Take the 2-minute tour ×
Mathematics Stack Exchange is a question and answer site for people studying math at any level and professionals in related fields. It's 100% free, no registration required.

Use Lagrange's method to find the maximum value of $\langle A\mathbf{x},\mathbf{x}\rangle$ subject to condition $\langle \mathbf{x},\mathbf{x}\rangle=1$ and $\langle \mathbf{u}_1,\mathbf{x}\rangle =0$ where $\mathbf{u}_1$ is a non zero vector in $N(s_1^2I_n-A^TA)$, $s_1$ is the largest singular value of A and $A=A^T \in \mathbb{R}^{n\times n}$.

Can anybody please explain me how to proceed with this question?

share|improve this question
    
Maybe a stupid question, but what is $N(s_1^2I_n-A^TA)$ ? –  sonystarmap Jan 31 '13 at 13:31
1  
Just a guess: the null space of the matrix $s_1^2 I_n - A^T A$? –  Siminore Jan 31 '13 at 15:00
    
N represents the null space –  aneps Jan 31 '13 at 18:50

1 Answer 1

This is connected to something proved in various places in MS (for instance Question related to Lagrange multipliers): the maximum of a quadratic form $Q$ on the unit sphere of a real euclidean space $E$ is the biggest eigenvalue of the matrix of $Q$ wrt any ortonormal basis of $E$. So we take $E\subset\mathbb R^n$ defined by $\langle \mathbf{u}_1,\mathbf{x}\rangle =0$ and $Q$ is the restriction to $E$ of $\langle A\mathbf{x},\mathbf{x}\rangle$. Thus one has to describe the eigenvalues of $Q$ looking carefully at $\mathbf{u}_1$. This can be done using the Spectral Theorem: there is always an orthonormal basis consisting of eigenvalues (an spectral basis). Many assertions that follows are more or less direct consequences of this fact.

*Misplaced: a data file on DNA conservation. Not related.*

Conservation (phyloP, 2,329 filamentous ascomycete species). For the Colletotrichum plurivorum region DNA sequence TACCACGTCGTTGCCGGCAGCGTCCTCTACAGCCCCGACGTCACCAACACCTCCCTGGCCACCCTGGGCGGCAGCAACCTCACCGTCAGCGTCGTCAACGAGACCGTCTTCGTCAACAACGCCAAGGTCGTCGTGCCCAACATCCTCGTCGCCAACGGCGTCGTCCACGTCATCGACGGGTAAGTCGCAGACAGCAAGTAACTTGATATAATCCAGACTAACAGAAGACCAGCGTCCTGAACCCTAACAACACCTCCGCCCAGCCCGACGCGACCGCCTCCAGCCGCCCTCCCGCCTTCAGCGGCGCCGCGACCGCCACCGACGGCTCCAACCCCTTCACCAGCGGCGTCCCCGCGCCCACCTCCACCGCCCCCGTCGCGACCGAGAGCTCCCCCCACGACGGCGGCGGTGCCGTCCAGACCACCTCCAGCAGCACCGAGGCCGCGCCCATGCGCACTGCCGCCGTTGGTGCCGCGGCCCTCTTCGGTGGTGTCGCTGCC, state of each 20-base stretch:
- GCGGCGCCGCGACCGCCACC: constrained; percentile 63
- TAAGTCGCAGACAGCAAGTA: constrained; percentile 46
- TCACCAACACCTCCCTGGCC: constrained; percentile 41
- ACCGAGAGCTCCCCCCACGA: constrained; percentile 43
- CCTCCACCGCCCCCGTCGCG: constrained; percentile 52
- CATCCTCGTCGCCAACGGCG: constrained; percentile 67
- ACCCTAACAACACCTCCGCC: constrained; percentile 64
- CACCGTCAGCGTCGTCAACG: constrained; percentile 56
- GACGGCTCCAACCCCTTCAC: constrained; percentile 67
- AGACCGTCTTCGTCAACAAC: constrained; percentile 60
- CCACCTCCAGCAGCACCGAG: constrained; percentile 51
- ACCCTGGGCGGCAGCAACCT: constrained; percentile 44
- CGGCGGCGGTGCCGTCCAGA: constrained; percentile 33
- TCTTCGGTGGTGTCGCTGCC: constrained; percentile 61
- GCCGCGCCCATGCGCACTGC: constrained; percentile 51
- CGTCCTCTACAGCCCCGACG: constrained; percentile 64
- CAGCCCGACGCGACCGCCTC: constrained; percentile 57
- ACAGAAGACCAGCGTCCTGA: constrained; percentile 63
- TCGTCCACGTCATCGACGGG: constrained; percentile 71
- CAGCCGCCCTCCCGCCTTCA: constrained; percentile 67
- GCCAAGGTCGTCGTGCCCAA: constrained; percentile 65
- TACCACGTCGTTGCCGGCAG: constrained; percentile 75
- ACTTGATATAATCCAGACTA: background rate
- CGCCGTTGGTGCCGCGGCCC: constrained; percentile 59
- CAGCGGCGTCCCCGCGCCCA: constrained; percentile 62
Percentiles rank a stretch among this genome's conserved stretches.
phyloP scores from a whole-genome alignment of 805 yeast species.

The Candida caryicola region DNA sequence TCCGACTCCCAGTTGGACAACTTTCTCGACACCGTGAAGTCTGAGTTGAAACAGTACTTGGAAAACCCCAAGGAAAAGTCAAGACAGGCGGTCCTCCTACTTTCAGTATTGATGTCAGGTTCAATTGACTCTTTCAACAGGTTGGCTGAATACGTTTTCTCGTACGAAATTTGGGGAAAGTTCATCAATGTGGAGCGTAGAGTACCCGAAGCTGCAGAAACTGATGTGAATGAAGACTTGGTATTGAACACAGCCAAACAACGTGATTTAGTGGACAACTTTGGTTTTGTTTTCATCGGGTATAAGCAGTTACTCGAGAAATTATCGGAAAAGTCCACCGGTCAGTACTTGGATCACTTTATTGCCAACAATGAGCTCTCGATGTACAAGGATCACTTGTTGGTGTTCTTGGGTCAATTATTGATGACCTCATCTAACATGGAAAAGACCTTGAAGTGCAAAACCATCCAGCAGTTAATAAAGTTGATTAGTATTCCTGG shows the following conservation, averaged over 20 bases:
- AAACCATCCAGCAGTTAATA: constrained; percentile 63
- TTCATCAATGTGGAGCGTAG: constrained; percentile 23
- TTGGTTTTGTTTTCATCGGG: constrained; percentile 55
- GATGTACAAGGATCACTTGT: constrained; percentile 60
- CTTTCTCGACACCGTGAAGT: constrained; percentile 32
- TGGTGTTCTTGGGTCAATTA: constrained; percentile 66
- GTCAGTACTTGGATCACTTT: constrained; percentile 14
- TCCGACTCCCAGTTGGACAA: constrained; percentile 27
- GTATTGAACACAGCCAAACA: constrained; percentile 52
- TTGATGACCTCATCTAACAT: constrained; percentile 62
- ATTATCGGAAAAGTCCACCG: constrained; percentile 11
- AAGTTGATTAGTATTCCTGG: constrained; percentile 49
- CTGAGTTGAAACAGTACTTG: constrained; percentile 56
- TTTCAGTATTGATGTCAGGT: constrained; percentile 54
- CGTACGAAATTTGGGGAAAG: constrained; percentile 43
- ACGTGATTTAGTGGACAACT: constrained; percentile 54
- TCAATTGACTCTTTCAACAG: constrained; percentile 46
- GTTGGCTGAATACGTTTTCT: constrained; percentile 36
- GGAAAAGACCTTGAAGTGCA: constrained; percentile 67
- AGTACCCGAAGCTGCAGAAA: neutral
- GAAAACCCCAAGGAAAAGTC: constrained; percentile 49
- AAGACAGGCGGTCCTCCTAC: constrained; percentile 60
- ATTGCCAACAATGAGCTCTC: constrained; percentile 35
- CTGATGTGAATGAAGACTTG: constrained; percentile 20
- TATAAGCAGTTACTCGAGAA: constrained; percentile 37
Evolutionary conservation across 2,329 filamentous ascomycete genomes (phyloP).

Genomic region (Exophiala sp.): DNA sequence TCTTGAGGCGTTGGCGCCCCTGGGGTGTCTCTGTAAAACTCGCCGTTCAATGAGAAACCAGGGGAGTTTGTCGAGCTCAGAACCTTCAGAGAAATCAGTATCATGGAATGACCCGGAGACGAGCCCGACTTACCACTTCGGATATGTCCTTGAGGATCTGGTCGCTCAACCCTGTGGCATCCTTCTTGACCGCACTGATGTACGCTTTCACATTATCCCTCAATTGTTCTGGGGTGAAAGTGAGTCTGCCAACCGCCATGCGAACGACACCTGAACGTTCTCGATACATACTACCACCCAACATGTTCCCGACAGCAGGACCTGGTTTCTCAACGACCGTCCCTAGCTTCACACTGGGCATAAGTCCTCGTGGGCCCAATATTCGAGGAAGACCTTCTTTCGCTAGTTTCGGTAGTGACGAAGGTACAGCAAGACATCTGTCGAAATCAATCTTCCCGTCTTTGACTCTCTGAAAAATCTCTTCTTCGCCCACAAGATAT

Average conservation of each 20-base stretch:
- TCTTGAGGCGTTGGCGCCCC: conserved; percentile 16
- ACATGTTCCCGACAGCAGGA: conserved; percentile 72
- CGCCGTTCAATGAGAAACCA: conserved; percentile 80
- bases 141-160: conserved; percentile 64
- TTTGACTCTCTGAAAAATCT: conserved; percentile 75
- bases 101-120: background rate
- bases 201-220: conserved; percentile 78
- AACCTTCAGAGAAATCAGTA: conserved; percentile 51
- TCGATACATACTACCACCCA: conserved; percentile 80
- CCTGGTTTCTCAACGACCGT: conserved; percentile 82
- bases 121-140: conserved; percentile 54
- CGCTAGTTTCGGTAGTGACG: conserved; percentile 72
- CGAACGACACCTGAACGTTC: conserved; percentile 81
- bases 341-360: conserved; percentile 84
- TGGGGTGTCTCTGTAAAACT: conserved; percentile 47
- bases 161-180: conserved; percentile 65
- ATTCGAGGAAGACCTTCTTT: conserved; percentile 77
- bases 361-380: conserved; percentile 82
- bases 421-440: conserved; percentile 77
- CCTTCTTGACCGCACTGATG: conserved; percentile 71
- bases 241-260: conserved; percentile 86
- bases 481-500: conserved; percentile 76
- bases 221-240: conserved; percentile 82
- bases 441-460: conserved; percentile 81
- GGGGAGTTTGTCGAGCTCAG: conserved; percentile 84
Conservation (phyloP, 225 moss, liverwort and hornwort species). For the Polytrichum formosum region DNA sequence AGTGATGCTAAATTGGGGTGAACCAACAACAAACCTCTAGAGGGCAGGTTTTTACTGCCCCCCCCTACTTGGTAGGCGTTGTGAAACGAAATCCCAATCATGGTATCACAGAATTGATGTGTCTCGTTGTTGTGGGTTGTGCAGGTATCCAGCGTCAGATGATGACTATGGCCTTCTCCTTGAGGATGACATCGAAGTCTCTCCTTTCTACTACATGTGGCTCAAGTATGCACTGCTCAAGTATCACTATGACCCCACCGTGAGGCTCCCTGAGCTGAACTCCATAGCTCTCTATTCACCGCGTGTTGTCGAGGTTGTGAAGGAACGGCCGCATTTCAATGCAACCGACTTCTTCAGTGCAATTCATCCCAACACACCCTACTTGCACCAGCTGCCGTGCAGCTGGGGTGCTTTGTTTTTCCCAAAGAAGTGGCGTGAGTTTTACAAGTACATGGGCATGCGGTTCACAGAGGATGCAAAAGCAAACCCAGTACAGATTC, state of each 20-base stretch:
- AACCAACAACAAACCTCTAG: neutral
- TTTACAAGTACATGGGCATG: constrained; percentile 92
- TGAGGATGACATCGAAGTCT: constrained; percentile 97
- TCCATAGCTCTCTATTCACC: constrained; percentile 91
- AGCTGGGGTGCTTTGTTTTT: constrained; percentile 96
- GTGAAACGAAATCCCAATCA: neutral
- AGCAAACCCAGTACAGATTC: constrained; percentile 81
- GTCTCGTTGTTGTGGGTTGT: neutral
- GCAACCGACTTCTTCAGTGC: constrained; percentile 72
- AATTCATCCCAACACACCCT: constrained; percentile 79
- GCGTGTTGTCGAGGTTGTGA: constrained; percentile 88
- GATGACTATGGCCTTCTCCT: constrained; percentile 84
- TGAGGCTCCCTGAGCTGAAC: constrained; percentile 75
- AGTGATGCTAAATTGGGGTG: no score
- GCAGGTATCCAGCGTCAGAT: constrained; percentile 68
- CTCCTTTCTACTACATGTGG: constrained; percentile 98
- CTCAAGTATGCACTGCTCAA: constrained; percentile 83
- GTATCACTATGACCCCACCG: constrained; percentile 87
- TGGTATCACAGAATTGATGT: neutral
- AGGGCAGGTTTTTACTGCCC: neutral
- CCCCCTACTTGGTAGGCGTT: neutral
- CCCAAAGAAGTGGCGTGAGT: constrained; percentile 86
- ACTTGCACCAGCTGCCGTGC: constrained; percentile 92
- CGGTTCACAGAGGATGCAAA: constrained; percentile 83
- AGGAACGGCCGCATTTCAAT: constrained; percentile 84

First, as $s_1$ is an eigenvalue of $A$, $s_1^2$ is one of $A^TA=A^2$ ($A$ is symmetric). In fact, the eigenspace of $s_1^2$ is that $N$ containing $\mathbf u_1$, and there are two possibilities:

Case 1: $-s_1$ is not an eigenvalue of $A$. Then $N=N(s_1I-A)$ and $\mathbb R^n$ splits into an orthogonal sum $N\oplus F$, were $F$ is the sum of the other eigenspaces of $A$. This can be seen using an spectral basis for $A$. Now:

$\quad$ (i) If $\dim(N)=1$, that is, $s$ has multiplicity $1$, $E=F$ and the matrix of $Q$ wrt an orthonormal basis of $F$ consisting of eigenvectors of $A$ has the eigenvalues of $A$ except $s$. Thus the maximum we look for is the maximum eigenvalue of $A$ smaller than $s_1$.

$\quad$ (ii) If $\dim(N)>1$, we find ${\mathbf u}_2\in N$ with norm $1$ and orthogonal to $\mathbf u_1$, so that $Q(\mathbf u_2)=s_1$, being maximum on $\|\mathbb x\|=1$, is also the maximum we seek.

Case 2: $-s_1$ is also an eigenvalue of $A$. Then $N$ is the sum of the eigenspace of $s_1$ and that of $-s_1$, which can give any maximum $\le s_1$. For instance, for $n=2\ $ let $A$ be the diagonal matrix $D(1,-1)$. Then $\mathbf u_1$ can be any vector in $\mathbb R^2$ so that the maximum of $Q$ we are interested in can be any number between $s_1=1$ and $-1$. Still, one can at least say as in (ii) above (by the same argument):

$\quad$ If $\dim(N)>1$, $s_1$ is the maximum we seek.

share|improve this answer

Your Answer

 
discard

By posting your answer, you agree to the privacy policy and terms of service.

Not the answer you're looking for? Browse other questions tagged or ask your own question.